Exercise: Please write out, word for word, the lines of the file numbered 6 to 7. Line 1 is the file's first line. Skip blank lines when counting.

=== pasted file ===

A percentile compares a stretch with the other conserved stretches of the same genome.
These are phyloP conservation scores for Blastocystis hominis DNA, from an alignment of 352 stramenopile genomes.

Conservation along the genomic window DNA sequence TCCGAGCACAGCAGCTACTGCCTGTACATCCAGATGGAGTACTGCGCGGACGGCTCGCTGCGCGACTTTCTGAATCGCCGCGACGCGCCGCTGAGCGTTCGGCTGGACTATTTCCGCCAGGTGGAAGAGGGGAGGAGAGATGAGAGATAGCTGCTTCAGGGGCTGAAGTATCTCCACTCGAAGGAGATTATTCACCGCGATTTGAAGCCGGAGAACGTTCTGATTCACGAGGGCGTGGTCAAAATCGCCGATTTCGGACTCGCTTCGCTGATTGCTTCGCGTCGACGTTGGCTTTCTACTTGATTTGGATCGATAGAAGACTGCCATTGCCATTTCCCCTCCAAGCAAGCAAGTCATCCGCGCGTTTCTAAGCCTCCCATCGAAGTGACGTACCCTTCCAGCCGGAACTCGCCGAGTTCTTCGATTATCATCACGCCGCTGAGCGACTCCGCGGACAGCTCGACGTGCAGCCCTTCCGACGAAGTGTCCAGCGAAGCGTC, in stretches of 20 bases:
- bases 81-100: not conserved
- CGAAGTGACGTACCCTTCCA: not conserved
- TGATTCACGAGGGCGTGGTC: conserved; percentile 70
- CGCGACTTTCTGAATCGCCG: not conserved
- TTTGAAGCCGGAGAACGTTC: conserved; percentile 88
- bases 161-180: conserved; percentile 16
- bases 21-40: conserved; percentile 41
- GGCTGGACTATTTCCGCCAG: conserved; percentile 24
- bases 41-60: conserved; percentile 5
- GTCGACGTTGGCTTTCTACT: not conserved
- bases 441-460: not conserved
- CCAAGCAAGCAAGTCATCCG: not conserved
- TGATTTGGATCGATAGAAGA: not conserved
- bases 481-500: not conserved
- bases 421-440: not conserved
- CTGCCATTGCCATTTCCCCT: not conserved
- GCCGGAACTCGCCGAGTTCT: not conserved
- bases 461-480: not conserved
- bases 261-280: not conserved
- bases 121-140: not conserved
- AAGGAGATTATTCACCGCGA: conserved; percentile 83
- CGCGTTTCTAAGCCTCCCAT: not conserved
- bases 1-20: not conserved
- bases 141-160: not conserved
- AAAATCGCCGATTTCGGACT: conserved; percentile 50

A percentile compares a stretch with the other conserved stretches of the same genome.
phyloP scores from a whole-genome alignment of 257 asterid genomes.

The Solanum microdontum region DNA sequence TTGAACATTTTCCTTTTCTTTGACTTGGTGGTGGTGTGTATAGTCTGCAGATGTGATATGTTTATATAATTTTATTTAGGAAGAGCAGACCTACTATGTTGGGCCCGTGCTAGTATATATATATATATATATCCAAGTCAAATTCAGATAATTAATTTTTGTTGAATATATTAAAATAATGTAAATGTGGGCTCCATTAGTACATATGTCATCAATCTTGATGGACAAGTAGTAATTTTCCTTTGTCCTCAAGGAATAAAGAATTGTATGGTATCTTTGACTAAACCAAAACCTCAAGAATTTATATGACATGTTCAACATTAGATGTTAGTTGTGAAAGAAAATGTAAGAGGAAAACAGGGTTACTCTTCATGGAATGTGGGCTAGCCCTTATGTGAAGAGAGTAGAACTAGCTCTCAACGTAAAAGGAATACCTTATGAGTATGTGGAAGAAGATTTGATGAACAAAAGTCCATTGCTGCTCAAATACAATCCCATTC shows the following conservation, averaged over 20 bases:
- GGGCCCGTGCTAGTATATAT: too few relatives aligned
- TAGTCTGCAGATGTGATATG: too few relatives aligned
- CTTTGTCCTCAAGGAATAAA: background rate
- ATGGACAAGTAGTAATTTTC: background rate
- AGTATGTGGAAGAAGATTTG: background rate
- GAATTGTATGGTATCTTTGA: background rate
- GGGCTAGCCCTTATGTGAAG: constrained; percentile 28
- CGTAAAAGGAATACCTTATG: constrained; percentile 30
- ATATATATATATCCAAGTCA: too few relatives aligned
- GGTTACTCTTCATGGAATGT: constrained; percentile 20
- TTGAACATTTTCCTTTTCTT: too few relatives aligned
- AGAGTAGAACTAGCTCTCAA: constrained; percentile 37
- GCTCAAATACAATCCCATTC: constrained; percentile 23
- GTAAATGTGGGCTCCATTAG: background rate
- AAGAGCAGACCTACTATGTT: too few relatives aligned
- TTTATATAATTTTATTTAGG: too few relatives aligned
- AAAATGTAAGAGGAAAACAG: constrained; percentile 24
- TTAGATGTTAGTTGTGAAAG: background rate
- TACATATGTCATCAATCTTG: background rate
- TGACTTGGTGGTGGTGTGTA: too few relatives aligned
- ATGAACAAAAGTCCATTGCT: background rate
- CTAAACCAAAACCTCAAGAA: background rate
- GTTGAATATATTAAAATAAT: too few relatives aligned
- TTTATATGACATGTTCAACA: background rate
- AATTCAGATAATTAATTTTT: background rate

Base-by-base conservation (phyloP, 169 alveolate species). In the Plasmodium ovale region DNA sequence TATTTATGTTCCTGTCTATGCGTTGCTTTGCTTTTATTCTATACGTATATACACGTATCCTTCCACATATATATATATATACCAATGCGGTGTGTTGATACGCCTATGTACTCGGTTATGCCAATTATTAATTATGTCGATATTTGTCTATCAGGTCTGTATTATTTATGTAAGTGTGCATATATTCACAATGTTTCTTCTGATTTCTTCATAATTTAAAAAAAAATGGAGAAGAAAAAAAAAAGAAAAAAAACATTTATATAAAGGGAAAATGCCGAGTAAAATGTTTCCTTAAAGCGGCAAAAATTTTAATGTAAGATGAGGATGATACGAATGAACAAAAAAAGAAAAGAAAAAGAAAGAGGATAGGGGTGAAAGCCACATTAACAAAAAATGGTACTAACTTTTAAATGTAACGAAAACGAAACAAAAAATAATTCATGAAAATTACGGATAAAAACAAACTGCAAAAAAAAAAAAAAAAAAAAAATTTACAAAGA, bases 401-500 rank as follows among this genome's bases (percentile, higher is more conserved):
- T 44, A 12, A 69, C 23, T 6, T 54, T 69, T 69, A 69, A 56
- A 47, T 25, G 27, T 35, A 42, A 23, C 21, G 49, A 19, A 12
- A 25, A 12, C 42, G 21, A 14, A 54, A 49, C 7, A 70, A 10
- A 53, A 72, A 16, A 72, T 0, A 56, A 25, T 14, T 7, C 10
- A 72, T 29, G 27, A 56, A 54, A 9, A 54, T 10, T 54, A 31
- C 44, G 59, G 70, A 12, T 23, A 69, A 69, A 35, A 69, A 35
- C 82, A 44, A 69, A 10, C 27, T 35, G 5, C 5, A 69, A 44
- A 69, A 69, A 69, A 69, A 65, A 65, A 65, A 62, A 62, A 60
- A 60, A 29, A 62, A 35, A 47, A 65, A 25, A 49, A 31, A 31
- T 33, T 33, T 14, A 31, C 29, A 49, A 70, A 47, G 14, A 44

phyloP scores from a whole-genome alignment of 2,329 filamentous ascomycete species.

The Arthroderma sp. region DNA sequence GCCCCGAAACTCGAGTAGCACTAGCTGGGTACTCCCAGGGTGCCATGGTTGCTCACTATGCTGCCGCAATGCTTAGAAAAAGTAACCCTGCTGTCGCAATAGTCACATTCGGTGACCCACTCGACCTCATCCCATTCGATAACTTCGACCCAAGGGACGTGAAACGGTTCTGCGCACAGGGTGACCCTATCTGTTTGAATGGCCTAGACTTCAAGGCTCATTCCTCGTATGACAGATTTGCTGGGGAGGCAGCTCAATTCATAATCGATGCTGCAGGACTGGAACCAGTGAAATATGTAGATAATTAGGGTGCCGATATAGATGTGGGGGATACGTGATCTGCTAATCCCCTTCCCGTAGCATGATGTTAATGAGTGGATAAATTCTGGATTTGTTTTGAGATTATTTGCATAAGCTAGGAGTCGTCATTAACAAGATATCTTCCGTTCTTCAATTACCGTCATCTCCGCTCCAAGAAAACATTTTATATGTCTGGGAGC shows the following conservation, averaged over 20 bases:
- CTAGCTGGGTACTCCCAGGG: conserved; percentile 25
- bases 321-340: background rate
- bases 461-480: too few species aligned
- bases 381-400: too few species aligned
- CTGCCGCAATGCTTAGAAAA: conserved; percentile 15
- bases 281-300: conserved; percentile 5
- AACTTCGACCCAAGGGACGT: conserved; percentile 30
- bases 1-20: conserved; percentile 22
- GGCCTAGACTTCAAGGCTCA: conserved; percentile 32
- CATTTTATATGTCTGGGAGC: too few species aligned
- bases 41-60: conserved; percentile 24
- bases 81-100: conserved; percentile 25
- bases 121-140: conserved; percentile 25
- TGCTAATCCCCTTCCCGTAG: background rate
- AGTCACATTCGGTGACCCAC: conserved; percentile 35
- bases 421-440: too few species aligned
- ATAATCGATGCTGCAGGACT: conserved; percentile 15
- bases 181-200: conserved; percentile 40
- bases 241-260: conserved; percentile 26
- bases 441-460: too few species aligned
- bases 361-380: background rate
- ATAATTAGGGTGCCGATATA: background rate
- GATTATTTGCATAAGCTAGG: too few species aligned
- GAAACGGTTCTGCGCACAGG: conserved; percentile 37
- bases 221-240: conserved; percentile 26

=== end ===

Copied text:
- TGATTCACGAGGGCGTGGTC: conserved; percentile 70
- CGCGACTTTCTGAATCGCCG: not conserved